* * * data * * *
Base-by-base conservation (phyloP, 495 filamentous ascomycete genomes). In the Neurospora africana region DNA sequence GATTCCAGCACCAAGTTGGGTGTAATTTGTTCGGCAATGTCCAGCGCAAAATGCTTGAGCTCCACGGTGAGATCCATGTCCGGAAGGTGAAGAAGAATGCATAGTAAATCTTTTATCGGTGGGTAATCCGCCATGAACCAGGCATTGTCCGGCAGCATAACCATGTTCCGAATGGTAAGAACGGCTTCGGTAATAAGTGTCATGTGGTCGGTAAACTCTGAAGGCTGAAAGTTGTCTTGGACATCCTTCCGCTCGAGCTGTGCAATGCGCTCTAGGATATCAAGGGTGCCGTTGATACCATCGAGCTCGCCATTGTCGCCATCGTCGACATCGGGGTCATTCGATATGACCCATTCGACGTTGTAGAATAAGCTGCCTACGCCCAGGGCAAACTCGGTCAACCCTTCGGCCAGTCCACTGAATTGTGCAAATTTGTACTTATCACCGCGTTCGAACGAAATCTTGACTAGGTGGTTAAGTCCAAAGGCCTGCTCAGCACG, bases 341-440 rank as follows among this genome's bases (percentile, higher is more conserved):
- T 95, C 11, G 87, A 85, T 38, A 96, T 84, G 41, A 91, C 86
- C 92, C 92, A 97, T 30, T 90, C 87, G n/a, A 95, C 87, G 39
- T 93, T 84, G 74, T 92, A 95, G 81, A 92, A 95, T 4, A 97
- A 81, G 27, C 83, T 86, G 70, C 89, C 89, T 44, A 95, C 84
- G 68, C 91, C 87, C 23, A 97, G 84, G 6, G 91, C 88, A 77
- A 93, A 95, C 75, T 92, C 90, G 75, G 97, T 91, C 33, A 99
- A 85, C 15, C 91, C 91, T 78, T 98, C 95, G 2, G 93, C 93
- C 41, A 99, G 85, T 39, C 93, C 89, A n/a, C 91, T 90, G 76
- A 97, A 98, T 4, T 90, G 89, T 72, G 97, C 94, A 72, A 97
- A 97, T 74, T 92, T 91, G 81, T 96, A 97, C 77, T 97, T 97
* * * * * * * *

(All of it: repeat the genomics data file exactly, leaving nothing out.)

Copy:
Base-by-base conservation (phyloP, 495 filamentous ascomycete genomes). In the Neurospora africana region DNA sequence GATTCCAGCACCAAGTTGGGTGTAATTTGTTCGGCAATGTCCAGCGCAAAATGCTTGAGCTCCACGGTGAGATCCATGTCCGGAAGGTGAAGAAGAATGCATAGTAAATCTTTTATCGGTGGGTAATCCGCCATGAACCAGGCATTGTCCGGCAGCATAACCATGTTCCGAATGGTAAGAACGGCTTCGGTAATAAGTGTCATGTGGTCGGTAAACTCTGAAGGCTGAAAGTTGTCTTGGACATCCTTCCGCTCGAGCTGTGCAATGCGCTCTAGGATATCAAGGGTGCCGTTGATACCATCGAGCTCGCCATTGTCGCCATCGTCGACATCGGGGTCATTCGATATGACCCATTCGACGTTGTAGAATAAGCTGCCTACGCCCAGGGCAAACTCGGTCAACCCTTCGGCCAGTCCACTGAATTGTGCAAATTTGTACTTATCACCGCGTTCGAACGAAATCTTGACTAGGTGGTTAAGTCCAAAGGCCTGCTCAGCACG, bases 341-440 rank as follows among this genome's bases (percentile, higher is more conserved):
- T 95, C 11, G 87, A 85, T 38, A 96, T 84, G 41, A 91, C 86
- C 92, C 92, A 97, T 30, T 90, C 87, G n/a, A 95, C 87, G 39
- T 93, T 84, G 74, T 92, A 95, G 81, A 92, A 95, T 4, A 97
- A 81, G 27, C 83, T 86, G 70, C 89, C 89, T 44, A 95, C 84
- G 68, C 91, C 87, C 23, A 97, G 84, G 6, G 91, C 88, A 77
- A 93, A 95, C 75, T 92, C 90, G 75, G 97, T 91, C 33, A 99
- A 85, C 15, C 91, C 91, T 78, T 98, C 95, G 2, G 93, C 93
- C 41, A 99, G 85, T 39, C 93, C 89, A n/a, C 91, T 90, G 76
- A 97, A 98, T 4, T 90, G 89, T 72, G 97, C 94, A 72, A 97
- A 97, T 74, T 92, T 91, G 81, T 96, A 97, C 77, T 97, T 97